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My name is Tulsi and I am a research optometrist at Moorfields Eye Hospital. Optometrists are trained to examine the eyes and check for problems with vision or signs of eye disease. We will usually carry out a health assessment, offer advice, prescribe glasses or contact lenses or refer patients for further treatment when necessary. My job involves carrying out specific tests, and we use these measurements to learn about the patient’s current eye problem.
I really enjoy meeting new people every day and giving the patient the best level of care. Being an optometrist allows me to balance my love of meeting new people but also challenging my clinical skills at the same time.
As an optometrist it is extremely important to have good communication skills. You need to work well within your team as you can usually meet up to 20 new people a day, especially if you work in a busy optometrist store. It is important that you are able to manage and understand what every patient needs. This will ensure that their journey within your store is a very smooth and enjoyable one. Being a personable and kind optometrist allows you to build a relationship with your patient to gain their trust. This will mean that they will recommend friends and family to you and keep coming back for their regular eye examinations.
I studied my GCSEs and A-levels at a grammar school in the Midlands. For my subjects I chose chemistry, biology, religious studies and maths. This was to ensure I had a variety of different subjects that I truly enjoyed. I then went on to study optometry at City University in London. When I graduated I finished my training year and I moved on to work at multiple different stores over the course of three years. After I finished at these stores I then moved to an eye hospital where I am today. I work at this eye hospital on a research study as the lead optometrist to help young patients with their eyesight. Optometrists study at university for three years. You have to participate in a period of training after university before you are deemed to have the knowledge and skills to be a registered optometrist. I definitely realised early on in my career that I wanted variety in my working week. It was very important to me that no one day would ever be the same. I always wanted to be around different environments every single day and this meant that I would ultimately keep pushing myself outside of my comfort zone. Because I am in these different environments most days, it means I am meeting many different optometrists and healthcare professionals where we are able to share advice with each other. I worked with a brilliant supervisor just after university on my training year, who was a big influence on my journey. She helped me to reach my full potential and really explore my options. I wouldn’t be where I am today without her.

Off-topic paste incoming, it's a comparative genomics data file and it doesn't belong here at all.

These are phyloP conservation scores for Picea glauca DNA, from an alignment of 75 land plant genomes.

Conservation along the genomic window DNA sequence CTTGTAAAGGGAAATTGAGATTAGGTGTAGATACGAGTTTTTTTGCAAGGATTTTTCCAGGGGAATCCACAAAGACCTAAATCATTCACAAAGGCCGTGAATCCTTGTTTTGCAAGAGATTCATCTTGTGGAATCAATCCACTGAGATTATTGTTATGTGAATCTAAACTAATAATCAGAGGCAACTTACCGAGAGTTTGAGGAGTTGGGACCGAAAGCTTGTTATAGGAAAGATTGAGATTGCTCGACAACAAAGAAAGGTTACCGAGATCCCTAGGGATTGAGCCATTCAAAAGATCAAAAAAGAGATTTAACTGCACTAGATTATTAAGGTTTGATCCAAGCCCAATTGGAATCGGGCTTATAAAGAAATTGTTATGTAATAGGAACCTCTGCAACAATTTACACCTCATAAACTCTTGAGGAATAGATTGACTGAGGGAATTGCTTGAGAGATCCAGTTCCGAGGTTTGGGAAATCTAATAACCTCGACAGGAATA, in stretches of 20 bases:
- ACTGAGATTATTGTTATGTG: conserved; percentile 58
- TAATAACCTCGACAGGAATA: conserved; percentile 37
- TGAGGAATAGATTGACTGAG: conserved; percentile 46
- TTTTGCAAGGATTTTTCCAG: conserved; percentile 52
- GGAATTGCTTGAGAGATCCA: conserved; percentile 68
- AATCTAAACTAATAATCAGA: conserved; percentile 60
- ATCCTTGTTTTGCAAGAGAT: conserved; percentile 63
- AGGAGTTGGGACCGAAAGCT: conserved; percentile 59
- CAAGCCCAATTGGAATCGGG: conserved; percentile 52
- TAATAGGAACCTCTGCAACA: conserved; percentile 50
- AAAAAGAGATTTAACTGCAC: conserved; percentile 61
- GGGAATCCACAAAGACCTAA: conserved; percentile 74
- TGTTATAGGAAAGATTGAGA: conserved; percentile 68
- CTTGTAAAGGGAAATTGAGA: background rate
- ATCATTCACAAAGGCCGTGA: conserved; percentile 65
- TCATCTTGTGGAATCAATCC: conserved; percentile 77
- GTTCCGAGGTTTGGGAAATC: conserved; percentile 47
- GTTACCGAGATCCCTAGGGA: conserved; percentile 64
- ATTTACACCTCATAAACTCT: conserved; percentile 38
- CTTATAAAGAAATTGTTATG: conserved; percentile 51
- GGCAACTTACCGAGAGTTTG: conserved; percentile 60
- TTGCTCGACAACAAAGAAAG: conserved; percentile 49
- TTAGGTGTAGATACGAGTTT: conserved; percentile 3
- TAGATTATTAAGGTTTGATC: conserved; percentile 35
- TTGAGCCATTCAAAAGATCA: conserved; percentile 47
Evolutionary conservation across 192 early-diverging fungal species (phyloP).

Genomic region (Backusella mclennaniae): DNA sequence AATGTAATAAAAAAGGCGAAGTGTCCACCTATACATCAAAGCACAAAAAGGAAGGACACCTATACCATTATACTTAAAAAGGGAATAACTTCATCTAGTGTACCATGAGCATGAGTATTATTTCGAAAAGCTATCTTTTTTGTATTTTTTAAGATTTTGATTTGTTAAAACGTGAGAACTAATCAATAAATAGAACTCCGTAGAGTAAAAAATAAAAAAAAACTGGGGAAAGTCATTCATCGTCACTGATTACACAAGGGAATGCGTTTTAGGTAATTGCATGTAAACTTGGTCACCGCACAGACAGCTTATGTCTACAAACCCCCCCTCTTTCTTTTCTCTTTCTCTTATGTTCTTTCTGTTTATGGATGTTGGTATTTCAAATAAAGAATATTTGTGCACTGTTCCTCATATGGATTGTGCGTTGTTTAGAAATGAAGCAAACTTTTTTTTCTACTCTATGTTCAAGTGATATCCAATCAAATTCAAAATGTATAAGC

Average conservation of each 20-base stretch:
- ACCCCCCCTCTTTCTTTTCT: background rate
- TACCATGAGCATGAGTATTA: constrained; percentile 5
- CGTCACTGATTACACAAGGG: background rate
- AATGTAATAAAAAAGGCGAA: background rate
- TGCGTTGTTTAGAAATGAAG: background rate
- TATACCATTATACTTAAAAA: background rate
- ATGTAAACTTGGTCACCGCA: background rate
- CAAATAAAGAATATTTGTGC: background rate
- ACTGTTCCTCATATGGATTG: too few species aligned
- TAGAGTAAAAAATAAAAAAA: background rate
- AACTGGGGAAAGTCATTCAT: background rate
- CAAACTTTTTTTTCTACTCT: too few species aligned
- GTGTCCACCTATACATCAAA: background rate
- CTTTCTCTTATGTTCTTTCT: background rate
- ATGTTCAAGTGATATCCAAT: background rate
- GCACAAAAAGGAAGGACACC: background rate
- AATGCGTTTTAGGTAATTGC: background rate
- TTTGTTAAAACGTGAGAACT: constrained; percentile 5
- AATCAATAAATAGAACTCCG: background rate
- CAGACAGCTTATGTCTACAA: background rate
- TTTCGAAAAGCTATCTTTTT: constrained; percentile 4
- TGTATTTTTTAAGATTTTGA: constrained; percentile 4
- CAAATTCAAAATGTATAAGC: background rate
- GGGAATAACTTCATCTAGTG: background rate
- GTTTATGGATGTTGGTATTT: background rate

It is important to have a good balance between the work that you do and your hobbies. Being an all-rounded person that is passionate about their life inside and outside of work is not only important when applying to university and future jobs but also important to protect your health and mental wellbeing. I would definitely recommend having work experience within an optometrist store, just to make sure you are choosing the right option for yourself. It is important to have familiarity with the role. The more people you speak to the more insight that you will get into the optometrist’s career.
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“I really enjoy meeting new people every day and giving the patient the best level of care.” Tulsi studied optometry at university. After qualifying, she worked in opticians’ stores before moving to an eye hospital. She’s now working on a research study to help young patients with their eyesight.
Ophthalmic opticians test patients’ vision, diagnose defects and disorders and prescribe glasses or contact lenses as required.
Entrants require a degree in Optometry, must have passed the Professional Qualifying Examination of the General Optical Council, and have completed a pre-registration year. Advanced training in specialised areas is available.
Examines eyes and tests vision of patient, identifies problems, defects, injuries and ill health;
Prescribes, supplies and fits appropriate spectacle lenses, contact lenses and other aids;
Advises patient on proper use of glasses, contact lenses and other aids, and on appropriate lighting conditions for reading and working;
Refers patient to a specialist, where necessary;
Carries out research with glass and lens manufacturers.